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Zeta Forms In Atlantic

Tropical Storm Zeta formed Friday in the eastern Atlantic Ocean, another installment in a record-breaking hurricane season that officially ended last month.

Zeta, the 27th storm of the season, formed Friday about 1,000 miles south-southwest of the Azores islands, according to an advisory posted on the National Hurricane Center's Web site. It posed no immediate threat to land.

The center said it would send out a full advisory later Friday. Tropical storms have winds of at least 39 mph.

It was not immediately known if Dec. 30 was the latest date for the formation of a tropical storm in the Atlantic. But earlier this month, Hurricane Epsilon became only the fifth hurricane to form in December in 154 years of record-keeping. Hurricanes form when their winds exceed 74 mph.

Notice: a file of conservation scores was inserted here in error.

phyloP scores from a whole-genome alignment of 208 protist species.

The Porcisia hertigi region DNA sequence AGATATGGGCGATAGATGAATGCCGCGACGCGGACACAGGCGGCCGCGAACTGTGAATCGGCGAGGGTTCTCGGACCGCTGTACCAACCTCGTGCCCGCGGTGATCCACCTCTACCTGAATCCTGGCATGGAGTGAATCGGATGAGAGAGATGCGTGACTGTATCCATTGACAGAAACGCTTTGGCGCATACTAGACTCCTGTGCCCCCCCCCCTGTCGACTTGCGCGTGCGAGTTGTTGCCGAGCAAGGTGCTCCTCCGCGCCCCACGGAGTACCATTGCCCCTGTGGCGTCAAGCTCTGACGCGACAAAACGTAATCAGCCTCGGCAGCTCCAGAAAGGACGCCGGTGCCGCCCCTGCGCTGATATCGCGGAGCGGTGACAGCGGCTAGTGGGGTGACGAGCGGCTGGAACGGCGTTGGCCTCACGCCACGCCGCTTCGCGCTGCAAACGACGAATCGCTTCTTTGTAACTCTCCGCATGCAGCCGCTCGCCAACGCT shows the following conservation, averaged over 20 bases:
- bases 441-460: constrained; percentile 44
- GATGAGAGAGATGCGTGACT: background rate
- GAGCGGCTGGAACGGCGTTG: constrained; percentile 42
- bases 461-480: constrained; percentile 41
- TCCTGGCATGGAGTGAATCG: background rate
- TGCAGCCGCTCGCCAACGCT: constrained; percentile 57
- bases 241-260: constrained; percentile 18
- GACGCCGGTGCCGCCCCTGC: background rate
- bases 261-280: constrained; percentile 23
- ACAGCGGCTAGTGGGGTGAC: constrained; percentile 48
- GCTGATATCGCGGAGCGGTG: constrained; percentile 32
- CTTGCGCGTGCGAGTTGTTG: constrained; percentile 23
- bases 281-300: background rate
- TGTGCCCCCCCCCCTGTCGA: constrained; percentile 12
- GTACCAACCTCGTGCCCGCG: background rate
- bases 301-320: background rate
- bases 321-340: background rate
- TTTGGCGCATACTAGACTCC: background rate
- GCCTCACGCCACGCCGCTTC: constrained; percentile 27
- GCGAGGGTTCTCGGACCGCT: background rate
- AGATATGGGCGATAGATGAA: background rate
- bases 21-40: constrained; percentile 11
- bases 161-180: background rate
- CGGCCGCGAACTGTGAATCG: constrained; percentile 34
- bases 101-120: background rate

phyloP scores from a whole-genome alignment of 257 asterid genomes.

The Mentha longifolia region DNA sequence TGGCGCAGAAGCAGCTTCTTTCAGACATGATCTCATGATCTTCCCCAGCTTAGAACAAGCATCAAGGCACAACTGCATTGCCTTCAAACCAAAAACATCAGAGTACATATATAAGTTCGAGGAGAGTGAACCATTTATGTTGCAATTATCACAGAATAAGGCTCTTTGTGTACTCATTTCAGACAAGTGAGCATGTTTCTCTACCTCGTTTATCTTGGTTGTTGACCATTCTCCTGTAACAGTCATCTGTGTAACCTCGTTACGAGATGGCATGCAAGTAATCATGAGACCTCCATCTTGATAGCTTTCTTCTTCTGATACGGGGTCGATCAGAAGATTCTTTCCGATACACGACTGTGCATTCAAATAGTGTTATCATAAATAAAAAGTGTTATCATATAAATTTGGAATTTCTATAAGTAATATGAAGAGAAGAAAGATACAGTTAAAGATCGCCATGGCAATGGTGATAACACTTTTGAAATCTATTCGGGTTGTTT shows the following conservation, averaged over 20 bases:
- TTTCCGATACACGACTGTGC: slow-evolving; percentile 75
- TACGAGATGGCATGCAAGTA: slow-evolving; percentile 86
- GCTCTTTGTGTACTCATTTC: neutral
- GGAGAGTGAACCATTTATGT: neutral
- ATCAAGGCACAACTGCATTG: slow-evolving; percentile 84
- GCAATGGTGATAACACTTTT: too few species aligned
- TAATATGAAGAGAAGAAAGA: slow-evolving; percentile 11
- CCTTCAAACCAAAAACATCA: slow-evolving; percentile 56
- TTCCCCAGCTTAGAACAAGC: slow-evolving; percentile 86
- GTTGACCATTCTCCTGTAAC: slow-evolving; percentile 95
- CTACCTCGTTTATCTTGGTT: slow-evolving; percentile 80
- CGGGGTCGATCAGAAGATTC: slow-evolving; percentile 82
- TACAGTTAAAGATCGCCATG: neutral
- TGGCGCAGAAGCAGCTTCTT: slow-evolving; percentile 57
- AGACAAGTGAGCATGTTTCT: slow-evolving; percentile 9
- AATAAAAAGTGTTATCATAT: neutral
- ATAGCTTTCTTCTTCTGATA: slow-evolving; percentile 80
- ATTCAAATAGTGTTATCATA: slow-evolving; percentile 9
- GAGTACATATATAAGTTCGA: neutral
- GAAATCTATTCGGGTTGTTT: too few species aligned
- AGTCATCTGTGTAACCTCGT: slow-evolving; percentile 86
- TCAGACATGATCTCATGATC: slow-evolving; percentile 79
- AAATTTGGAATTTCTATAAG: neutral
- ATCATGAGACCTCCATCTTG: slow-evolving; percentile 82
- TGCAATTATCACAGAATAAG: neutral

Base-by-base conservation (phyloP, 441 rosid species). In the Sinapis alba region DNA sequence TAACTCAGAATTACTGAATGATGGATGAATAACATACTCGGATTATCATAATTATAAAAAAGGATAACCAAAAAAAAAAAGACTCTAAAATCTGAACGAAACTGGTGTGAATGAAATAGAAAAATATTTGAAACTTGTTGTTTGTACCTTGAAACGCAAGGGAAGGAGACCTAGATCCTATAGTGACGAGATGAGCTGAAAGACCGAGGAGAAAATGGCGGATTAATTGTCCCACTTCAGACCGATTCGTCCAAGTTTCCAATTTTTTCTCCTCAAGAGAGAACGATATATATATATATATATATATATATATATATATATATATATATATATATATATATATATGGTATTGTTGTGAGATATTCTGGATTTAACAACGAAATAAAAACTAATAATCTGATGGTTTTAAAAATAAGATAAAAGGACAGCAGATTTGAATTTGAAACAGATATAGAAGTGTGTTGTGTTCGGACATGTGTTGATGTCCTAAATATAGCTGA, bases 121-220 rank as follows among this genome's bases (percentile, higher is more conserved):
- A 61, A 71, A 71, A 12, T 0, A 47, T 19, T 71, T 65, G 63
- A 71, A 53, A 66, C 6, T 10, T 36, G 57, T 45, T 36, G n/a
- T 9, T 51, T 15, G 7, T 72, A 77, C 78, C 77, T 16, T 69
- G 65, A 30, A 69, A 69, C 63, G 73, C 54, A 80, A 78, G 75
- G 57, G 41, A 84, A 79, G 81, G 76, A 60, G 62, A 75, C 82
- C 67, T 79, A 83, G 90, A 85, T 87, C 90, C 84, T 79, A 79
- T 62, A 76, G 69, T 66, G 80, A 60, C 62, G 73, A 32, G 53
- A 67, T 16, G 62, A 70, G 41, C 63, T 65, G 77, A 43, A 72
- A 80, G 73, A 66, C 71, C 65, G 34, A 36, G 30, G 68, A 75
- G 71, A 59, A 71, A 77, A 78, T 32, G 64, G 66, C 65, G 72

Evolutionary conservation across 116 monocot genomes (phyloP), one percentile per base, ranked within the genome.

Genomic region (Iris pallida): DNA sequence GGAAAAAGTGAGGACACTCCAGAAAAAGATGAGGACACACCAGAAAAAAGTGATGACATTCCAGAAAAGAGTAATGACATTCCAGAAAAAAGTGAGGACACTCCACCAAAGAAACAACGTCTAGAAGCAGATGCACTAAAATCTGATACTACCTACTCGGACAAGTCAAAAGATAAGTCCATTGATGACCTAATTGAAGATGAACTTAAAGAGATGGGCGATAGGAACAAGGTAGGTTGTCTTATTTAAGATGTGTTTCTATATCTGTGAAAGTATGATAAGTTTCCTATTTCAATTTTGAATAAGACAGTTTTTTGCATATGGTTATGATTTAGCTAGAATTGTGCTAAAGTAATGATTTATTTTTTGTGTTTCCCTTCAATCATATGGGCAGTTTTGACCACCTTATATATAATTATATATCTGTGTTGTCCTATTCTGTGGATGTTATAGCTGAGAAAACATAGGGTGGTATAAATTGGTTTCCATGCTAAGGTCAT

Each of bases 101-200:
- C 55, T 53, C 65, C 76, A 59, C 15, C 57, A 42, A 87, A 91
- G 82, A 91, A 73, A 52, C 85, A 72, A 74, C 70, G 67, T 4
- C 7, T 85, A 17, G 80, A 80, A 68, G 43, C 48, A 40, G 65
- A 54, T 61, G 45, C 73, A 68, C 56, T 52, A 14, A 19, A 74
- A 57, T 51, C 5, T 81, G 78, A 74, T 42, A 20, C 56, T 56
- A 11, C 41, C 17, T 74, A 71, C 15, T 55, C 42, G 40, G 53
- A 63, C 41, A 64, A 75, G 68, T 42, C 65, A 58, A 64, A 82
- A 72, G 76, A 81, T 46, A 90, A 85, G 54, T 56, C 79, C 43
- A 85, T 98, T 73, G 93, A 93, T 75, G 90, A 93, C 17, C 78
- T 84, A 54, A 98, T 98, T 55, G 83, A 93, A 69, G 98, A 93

Zeta is the sixth letter of the Greek alphabet, which forecasters turned to after they used up — for the first time — their list of 21 proper names for storms. The record for tropical storms and hurricanes in a season had been 21, set in 1933 before such storms were regularly named.

The 2005 Atlantic storm season, which officially ended Nov. 30, included 14 hurricanes, including Epsilon.

One of the hurricanes, Katrina, destroyed large portions of Louisiana and Mississippi last August in the most costly disaster in U.S. history. Hurricanes Dennis, Rita and Wilma also caused significant damage in the U.S.

Forecasters have said that hurricane seasons are going to be more active than usual for at least another decade — and possibly as long as 50 years.